Conferees get first look at Las Vegas e-sports arena
About 200 people attending a two-day conference on the business side of wildly popular e-sports competitions got the first look at the 15,000-square-foot arena space under construction at downtown’s Neonopolis.
October 26, 2016 - 5:03 pm
When Southern Nevada’s first electronic sports arena opens its doors to the public next month, the public may be able to wager on the outcome of video-game competitions.
About 200 people attending a two-day conference on the business side of wildly popular e-sports competitions got the first look at the 15,000-square-foot arena space under construction at downtown’s Neonopolis. Millennial Esports’ as-yet-unnamed arena is scheduled to host the North American finals of the Halo Championship Series Open Circuit featuring a $25,000 prize pool Nov. 18-20.
The company’s website says the facility will be able to seat up to 500 people.
A venue tour late Wednesday was the final event of the Naruscope E-Sports and Casino Resorts conference, produced by Las Vegas-based Narus Advisors.
Speakers and panelists addressed numerous issues and topics involving e-sports, including how video-game competitions can be integrated into casinos and how gamblers will someday be able to bet on competitions as well as the prospect of players betting against each other.
The popularity of e-sports has exploded over the past two years, with an estimated 115 million fans worldwide and anticipated growth to 212 million by 2019.
North America has the smallest share of fans, but that could change if some of the concepts outlined at the conference come to fruition.
Casino executives are interested in the concept as a way to attract younger people to resort properties.
Panelists discussed e-sports venues as adjuncts to race and sports books or as alternative use spaces in nightclubs.
Seth Schorr, CEO of Fifth Street Gaming, which operates the Downtown Grand, was one of the early believers in e-sports and developed a lounge for players.
“I think people are surprised by its presence when they see it at the Downtown Grand because it’s in the center of the casino floor, the most important real estate on the property,” Schorr said.
Schorr believes poker players may be able to relate to the potential of players wagering on themselves. He sees a potential model of providing a comfortable setting, allowing players to bet on themselves with a percentage of wagers going to the house.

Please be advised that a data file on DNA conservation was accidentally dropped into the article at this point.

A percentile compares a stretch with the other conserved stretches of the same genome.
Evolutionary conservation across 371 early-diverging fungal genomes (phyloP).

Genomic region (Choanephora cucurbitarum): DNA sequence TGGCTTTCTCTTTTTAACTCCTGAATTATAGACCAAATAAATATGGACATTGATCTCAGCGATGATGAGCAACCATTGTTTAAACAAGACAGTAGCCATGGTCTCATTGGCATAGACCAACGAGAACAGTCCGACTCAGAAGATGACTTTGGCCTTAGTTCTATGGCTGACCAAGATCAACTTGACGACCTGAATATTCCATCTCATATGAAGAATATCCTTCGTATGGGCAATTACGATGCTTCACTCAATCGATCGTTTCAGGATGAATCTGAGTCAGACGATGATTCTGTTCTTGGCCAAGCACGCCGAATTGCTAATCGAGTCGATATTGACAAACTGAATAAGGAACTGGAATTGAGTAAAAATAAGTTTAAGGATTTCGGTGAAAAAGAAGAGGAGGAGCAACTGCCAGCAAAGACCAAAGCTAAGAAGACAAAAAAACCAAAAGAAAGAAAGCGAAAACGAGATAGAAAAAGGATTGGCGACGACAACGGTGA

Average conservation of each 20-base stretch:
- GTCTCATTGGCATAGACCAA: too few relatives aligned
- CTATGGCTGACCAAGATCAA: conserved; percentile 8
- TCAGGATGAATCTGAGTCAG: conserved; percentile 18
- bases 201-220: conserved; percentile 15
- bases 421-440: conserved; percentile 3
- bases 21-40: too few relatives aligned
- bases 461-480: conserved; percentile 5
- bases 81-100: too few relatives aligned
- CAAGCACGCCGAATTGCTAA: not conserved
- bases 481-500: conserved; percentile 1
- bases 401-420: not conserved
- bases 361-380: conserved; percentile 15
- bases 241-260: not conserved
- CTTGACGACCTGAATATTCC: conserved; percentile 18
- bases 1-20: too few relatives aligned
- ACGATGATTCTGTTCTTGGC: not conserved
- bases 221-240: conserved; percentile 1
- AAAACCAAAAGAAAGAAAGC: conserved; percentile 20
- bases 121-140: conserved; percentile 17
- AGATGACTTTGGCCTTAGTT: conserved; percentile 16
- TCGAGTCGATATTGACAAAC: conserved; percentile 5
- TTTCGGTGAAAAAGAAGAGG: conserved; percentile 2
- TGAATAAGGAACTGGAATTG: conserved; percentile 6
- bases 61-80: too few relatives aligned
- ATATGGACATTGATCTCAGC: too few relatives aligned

State Gaming Control Board Chairman A.G. Burnett said regulations are in place for companies to apply for permission to establish wagering on video-game competitions. One of the concerns raised at the conference is whether sports books would be able to uncover collusion or throwing games.
But Burnett said he expects sports books would be able to monitor the integrity of matches the same way they watch conventional sports competitions — by watching the wagering patterns and red-flagging patterns that seem unusual.
Imari Oliver, vice president of sales and global partnerships with Esports WME, said casinos are paying more attention to e-gamers because of their propensity to spend some of their average household income of $65,000 a year on their video-game passion.
He said basketball star Magic Johnson, DJ Steve Aoki and the Philadelphia 76ers have invested in e-sports, teams or leagues because they see an opportunity to interest a demographic that spends more time playing and less time watching television.
“They’re shifting from an emerging demographic to the mainstream,” Oliver said.
He added that promoting e-sports is easy because most of it occurs through social media mentions embraced by participants and fans.
Some e-sports events already have been embraced by casino companies, including the League Legends Championship Series that was conducted at Mandalay Bay in April.
Next month, the industry will unveil its newest playground at Neonopolis.
Nick Fotheringham, vice president of content and development for Millennial Esports, said once curious casual viewers are immersed in the new arena venue he expects them to become active fans of players, teams and leagues.
“When they come in, they’ll say, ‘I don’t know what this is, but it’s amazing,’” he said.
Players will be on an elevated stage, backed by massive LED walls showing game play action with bleachers filled with fans getting commentary from eventcasters and an in-house DJ. The arena will have production studios that will provide events live on the internet.
“When players are in the spotlight and the action is on these screens … it’s just a one-of-a-kind event,” Fotheringham said.
Contact Richard N. Velotta at firstname.lastname@example.org or 702-477-3893. Follow @RickVelotta on Twitter.